Research Notes & Highlights, 2004
Networking the Future
ONE OF THE LEADING RESOURCES IN THE WORLD FOR NETWORK KNOW-HOW
PSC’s Advanced Networking group is one of the leading resources in the world for network know-how. They carry out research on network performance and analysis in support of high-performance computing applications, provide engineering consulting for advanced networking nationally, and conduct seminars that disseminate knowledge to engineers around the country. In projects such as Web100 and Net100, they develop technologies that will define the networks of the future.
Getting in Tune with Web100 & Net100
With funding from the National Science Foundation and Cisco Systems, PSC network researchers — in collaboration with the National Center for Atmospheric Research (NCAR) and the National Center for Supercomputing Applications — have developed software to “tune” the Internet protocol in computer operating systems to better exploit available network bandwidth. Called Web100, this software is now used in many research projects nationwide.
Portions of Web100 are now included in the Linux operating systems and a development release of Windows. With both operating systems, the Web100 effort is working to enable ordinary scientific users with high-performance network connections to automatically attain high-speed data transfers (100 megabits per second or higher) without help from network experts or manual tuning.
In a related project called Net100, funded by the U.S. Department of Energy, PSC’s network research group collaborated with Lawrence Berkeley National Laboratory, Oak Ridge National Laboratory and NCAR to create software tools that allow operating systems to tune themselves in response to changing conditions on the network. PSC incorporated selected Net100 enhancements into Web100.
The Three Rivers Optical Exchange
Through the Three Rivers Optical Exchange, a high-speed network crossroads that serves Carnegie Mellon, Penn State, the University of Pittsburgh, West Virginia University and the Pittsburgh Public Schools, PSC provides advanced network resources for education and research. The GigaPoP connects the universities and PPS to Abilene a high-performance network linking more than 250 U.S. universities and research organizations.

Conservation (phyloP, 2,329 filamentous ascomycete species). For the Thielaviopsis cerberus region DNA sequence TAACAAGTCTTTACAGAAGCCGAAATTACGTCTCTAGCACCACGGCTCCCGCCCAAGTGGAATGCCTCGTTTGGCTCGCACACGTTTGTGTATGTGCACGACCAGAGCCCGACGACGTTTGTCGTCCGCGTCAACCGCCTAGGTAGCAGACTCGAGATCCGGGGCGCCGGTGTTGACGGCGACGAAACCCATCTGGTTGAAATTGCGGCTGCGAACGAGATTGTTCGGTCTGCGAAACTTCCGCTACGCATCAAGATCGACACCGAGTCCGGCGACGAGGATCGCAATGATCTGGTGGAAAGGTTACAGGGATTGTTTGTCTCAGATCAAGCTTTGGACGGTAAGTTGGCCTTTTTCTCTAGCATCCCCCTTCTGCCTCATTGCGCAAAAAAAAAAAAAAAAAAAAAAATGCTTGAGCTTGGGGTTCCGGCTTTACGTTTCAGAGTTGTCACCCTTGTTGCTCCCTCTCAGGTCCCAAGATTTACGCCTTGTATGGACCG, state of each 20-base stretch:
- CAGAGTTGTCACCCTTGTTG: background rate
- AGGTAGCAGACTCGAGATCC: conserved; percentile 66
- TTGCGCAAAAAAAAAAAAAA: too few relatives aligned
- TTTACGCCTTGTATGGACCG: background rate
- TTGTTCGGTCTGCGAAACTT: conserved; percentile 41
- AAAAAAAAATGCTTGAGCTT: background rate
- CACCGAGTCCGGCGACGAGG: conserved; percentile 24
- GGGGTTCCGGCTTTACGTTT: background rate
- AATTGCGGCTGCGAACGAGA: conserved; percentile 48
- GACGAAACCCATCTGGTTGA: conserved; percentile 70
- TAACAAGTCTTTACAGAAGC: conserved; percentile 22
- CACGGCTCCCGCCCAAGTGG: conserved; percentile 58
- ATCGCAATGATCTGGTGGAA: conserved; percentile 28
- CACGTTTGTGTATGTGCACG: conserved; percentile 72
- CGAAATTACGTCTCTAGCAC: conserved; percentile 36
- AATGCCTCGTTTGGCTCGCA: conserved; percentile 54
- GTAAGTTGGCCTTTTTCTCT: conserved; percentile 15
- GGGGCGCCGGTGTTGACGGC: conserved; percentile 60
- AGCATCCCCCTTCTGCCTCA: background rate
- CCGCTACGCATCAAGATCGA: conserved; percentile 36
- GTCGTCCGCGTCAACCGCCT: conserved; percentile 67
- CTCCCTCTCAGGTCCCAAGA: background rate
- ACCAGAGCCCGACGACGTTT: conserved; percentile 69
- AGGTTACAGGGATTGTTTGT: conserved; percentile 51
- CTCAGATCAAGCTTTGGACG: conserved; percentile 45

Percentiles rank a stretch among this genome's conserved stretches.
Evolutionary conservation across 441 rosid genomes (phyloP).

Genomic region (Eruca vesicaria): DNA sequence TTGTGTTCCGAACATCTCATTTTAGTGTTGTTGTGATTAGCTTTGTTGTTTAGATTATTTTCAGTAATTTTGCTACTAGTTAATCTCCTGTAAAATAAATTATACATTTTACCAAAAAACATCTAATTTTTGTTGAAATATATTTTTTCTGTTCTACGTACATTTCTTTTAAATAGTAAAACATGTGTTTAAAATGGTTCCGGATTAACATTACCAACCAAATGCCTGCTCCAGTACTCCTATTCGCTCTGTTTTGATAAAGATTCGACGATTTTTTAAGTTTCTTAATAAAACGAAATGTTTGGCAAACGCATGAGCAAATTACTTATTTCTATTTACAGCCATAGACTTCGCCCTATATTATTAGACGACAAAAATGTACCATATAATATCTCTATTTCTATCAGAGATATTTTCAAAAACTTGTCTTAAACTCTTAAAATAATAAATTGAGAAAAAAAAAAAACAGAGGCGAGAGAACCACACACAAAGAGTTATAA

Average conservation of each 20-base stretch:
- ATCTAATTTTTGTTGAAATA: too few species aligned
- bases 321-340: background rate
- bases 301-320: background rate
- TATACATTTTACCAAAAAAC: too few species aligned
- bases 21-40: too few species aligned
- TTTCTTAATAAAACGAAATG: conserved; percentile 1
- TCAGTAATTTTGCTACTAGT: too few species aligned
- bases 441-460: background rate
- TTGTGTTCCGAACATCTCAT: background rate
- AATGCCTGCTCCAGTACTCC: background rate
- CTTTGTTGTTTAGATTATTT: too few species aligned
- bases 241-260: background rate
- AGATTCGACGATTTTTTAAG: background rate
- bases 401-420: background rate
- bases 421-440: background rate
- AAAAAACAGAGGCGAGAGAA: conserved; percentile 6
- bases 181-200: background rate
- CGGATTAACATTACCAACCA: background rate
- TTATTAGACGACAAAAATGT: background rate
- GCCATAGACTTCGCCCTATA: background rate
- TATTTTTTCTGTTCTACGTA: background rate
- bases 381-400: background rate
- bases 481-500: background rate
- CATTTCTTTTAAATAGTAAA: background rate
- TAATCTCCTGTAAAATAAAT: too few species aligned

|Member Institutions||Network Connections|
Carnegie Mellon University, University of Pittsburgh, Pennsylvania State University, West Virginia University, Pittsburgh Public Schools
NATIONAL LAMBDARAIL AND RESEARCH NETWORKS:
Abilene — 2.4 Gbps, Teragrid Extensible Backplane Network — 30 Gbps
National Energy Technology Laboratory, NASA Independent Verification & Validation Facility
NATIONAL COMMODITY INTERNET NETWORKS:
AT&T WorldNet — 250 Mbps, Verio — 300 Mbps
Comcast, Westinghouse Electric Co.
PITX (Pittsburgh local exchange network), Comcast
Computer Emergency Response Team
On the Network: Exchange News
In partnership with the University of Pittsburgh, PSC this year became a full member of National LambdaRail, the next-generation network infrastructure. Rather than a single network, the NLR infrastructure is multiple networks that exist side-by-side in the same fiber-optic cable, but are independent, each supported by its own lightwave, or lambda.
“NLR pushes beyond existing limitations of conventional Internet backbones,” says PSC director of networking Wendy Huntoon. “This will allow us, for instance, to create a dedicated connection for a specific purpose, such as to support rapid data transfers between PSC and Oklahoma for a tornado forecasting experiment.”
A workshop underway in the PSC Computer Training Center, equipped with 30 “dual-boot” workstations and a projector for overhead display of the instructor’s desktop.
At least half the NLR resource will support networking research. PSC network engineers will use it to expand their work on Path MTU Discovery, a method to assess the best Maximum Transfer Unit — the biggest data packet a given connection can efficiently use.
In August 2004, the Exchange installed a high-speed link to high-speed Internet provider Comcast. This peering arrangement allows Comcast and the Exchange to exchange traffic directly rather than going through national Internet backbones, enhancing access to regional resources for Comcast high-speed Internet subscribers.